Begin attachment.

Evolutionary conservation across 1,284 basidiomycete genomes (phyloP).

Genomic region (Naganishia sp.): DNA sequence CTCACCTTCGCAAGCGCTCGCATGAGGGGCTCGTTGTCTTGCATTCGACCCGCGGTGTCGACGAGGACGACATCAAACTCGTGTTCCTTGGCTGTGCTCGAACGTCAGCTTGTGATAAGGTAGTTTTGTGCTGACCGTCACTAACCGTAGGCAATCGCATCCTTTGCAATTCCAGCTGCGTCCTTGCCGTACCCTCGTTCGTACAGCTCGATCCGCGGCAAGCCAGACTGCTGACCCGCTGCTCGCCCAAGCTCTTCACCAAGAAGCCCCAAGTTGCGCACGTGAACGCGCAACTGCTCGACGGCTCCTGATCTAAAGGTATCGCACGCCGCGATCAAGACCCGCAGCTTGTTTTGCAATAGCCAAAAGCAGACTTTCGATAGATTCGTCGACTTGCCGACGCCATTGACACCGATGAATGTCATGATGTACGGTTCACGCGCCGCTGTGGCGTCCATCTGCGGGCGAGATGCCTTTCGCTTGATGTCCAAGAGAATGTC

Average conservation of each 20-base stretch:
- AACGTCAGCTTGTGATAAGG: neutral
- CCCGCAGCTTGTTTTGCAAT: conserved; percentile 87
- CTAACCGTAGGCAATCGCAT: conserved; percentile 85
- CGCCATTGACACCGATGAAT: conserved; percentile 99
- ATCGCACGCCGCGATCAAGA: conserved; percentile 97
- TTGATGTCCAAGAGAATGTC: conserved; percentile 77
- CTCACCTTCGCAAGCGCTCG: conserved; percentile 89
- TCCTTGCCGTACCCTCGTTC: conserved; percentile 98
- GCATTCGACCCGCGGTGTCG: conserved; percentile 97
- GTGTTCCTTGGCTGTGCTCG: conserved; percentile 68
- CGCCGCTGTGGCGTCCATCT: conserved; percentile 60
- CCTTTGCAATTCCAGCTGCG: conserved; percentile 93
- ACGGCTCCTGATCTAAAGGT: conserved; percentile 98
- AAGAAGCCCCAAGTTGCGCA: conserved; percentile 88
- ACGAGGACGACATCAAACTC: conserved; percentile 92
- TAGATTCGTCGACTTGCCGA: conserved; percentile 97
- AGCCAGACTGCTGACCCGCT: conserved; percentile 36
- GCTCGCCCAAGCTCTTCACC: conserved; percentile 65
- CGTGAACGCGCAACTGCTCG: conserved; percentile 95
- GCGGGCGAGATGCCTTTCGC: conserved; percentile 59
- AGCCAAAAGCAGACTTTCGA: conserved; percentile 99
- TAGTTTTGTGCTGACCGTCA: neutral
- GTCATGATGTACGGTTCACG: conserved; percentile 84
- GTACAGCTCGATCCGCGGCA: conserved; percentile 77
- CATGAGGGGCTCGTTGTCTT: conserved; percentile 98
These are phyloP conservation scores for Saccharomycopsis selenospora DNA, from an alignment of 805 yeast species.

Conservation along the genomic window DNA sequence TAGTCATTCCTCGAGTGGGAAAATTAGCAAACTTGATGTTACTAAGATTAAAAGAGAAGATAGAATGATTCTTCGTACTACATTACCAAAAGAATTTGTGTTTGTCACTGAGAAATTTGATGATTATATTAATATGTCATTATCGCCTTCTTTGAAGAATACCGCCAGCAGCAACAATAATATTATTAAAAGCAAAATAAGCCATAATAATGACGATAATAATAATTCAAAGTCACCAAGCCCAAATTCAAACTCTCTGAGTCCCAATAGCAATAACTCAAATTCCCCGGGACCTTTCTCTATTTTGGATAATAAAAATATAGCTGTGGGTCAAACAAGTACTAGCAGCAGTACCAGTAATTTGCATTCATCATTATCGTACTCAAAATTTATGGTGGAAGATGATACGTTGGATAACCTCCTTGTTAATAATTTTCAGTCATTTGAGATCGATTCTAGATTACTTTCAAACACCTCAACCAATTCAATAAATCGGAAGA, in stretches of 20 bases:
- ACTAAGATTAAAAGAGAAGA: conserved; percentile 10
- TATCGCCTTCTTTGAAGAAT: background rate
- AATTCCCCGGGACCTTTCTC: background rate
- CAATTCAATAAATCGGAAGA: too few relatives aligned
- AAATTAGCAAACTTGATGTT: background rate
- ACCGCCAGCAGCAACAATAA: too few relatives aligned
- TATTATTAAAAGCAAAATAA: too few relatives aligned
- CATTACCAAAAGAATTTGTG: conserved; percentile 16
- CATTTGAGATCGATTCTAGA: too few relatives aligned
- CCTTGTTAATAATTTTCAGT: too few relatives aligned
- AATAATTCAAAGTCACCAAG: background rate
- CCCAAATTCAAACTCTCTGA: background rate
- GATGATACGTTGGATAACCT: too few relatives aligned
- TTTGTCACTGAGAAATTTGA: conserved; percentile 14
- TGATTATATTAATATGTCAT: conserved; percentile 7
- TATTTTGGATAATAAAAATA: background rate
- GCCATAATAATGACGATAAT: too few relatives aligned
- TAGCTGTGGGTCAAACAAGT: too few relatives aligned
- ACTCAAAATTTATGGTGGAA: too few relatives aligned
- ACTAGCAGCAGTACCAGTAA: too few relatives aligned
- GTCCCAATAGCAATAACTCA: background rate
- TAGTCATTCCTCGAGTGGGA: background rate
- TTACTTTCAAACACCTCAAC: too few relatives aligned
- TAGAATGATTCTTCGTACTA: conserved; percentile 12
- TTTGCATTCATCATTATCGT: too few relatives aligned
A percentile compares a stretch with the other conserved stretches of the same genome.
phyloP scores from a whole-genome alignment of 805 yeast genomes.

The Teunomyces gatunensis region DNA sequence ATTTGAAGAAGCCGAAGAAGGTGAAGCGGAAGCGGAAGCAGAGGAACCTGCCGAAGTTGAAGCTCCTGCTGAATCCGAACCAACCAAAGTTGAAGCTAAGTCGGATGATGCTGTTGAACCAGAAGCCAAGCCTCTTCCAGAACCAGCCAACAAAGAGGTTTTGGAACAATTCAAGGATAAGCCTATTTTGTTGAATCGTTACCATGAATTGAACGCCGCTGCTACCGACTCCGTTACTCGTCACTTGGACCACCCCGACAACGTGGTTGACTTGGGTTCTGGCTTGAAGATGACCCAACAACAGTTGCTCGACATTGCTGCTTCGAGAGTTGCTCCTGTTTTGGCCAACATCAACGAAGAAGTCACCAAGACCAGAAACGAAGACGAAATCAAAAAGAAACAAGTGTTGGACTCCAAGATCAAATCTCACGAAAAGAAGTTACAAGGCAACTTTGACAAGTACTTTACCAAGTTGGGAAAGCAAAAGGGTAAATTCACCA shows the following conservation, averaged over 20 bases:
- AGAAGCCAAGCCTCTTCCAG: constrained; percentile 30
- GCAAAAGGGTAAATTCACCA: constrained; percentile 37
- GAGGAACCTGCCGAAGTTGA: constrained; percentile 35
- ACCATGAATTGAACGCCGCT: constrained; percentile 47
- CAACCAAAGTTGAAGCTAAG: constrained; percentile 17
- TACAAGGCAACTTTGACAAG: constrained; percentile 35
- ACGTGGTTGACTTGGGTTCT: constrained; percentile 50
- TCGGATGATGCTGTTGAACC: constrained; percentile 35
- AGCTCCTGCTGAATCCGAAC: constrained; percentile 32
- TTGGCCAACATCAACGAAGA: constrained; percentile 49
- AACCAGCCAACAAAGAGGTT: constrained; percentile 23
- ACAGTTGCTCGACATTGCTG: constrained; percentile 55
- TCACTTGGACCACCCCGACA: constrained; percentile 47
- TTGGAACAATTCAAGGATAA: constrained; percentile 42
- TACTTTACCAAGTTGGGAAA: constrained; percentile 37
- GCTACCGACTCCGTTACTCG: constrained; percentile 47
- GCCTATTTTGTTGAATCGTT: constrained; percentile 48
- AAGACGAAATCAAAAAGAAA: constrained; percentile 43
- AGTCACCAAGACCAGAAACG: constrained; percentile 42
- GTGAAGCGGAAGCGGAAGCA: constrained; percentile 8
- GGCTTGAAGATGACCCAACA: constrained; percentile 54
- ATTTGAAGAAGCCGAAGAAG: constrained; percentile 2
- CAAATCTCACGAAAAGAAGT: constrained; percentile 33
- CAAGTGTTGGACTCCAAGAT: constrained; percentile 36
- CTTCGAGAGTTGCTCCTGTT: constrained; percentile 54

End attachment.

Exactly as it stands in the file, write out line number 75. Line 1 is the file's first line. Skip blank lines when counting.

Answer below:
- GCCTATTTTGTTGAATCGTT: constrained; percentile 48